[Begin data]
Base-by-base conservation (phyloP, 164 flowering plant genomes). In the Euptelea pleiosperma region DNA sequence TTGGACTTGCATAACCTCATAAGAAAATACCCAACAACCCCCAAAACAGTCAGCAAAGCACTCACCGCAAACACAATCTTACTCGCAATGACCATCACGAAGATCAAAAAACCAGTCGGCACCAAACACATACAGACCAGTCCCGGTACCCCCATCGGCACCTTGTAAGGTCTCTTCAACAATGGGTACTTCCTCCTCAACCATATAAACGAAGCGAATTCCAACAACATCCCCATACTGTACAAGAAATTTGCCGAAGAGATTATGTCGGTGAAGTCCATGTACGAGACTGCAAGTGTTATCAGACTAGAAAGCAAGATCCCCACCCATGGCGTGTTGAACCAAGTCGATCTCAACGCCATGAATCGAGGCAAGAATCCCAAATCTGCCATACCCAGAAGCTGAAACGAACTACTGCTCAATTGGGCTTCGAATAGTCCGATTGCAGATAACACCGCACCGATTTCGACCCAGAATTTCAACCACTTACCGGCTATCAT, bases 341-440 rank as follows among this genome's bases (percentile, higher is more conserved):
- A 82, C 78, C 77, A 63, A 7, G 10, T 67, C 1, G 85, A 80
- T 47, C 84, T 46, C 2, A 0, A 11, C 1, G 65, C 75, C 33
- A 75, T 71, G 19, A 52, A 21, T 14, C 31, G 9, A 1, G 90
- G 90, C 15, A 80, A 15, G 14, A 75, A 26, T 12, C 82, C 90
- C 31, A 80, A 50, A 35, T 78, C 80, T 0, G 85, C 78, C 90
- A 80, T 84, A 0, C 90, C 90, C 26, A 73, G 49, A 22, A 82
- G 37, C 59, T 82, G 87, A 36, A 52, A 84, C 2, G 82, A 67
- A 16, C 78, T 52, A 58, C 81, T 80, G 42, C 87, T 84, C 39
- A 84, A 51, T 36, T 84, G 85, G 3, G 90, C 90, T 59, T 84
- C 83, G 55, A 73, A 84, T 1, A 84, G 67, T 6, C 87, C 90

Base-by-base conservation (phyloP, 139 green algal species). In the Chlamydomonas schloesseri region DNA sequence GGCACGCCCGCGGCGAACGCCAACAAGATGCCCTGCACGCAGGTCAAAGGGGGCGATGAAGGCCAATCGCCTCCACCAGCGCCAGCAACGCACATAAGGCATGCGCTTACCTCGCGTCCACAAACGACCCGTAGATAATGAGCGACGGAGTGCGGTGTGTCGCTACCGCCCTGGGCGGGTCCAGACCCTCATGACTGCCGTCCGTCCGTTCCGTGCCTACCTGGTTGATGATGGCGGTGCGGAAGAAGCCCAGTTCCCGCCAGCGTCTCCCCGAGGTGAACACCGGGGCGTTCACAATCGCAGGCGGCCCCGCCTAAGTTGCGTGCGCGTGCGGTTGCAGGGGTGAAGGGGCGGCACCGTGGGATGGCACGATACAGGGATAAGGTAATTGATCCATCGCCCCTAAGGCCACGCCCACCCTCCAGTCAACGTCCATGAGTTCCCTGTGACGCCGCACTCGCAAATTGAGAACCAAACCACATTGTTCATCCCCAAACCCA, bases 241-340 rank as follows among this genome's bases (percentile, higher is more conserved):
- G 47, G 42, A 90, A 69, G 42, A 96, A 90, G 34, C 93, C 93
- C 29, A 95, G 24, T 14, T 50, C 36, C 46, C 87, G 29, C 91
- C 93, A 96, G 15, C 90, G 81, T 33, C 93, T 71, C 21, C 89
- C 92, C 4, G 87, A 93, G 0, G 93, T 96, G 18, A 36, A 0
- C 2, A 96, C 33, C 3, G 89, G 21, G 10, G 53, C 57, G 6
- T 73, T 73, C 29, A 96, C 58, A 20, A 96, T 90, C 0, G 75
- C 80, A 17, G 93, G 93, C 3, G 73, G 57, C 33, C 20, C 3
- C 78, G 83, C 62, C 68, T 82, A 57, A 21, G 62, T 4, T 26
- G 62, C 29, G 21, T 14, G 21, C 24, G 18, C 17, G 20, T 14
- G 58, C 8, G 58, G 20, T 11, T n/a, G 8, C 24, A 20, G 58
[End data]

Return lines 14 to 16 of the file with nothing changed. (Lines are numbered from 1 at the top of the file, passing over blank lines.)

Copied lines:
- C 29, A 95, G 24, T 14, T 50, C 36, C 46, C 87, G 29, C 91
- C 93, A 96, G 15, C 90, G 81, T 33, C 93, T 71, C 21, C 89
- C 92, C 4, G 87, A 93, G 0, G 93, T 96, G 18, A 36, A 0